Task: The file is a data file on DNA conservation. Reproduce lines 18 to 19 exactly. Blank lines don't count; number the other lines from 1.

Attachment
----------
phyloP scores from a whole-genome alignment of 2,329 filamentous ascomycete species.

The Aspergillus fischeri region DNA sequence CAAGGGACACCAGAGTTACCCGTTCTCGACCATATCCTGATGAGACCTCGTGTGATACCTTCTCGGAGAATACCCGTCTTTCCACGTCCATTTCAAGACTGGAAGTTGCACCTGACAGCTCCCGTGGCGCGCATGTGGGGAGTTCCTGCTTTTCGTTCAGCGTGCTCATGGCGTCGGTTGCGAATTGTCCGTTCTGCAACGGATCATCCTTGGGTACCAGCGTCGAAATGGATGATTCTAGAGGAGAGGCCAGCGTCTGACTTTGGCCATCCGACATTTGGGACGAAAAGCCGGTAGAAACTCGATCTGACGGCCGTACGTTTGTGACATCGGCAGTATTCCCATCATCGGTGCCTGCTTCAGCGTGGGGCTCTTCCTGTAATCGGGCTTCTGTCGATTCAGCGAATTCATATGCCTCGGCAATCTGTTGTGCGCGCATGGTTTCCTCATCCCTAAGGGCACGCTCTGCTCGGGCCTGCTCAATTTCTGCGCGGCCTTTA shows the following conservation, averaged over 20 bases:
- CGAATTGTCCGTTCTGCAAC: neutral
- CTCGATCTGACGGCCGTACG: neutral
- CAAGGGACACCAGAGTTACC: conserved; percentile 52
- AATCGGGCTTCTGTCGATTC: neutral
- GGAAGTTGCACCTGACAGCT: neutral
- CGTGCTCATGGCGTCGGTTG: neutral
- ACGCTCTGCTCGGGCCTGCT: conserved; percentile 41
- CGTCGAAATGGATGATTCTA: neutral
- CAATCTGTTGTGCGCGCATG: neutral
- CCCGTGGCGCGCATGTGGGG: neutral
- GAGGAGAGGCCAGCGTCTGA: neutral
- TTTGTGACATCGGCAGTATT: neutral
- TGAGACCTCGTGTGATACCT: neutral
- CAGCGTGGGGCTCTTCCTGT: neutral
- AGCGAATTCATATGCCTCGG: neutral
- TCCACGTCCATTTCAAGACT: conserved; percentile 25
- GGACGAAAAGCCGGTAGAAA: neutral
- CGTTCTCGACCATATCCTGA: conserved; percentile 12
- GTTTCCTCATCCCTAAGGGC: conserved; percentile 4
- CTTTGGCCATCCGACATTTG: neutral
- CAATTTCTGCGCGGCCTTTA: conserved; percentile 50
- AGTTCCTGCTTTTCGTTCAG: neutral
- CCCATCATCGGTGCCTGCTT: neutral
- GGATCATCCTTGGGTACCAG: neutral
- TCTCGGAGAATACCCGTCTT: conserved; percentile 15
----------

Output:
- TCCACGTCCATTTCAAGACT: conserved; percentile 25
- GGACGAAAAGCCGGTAGAAA: neutral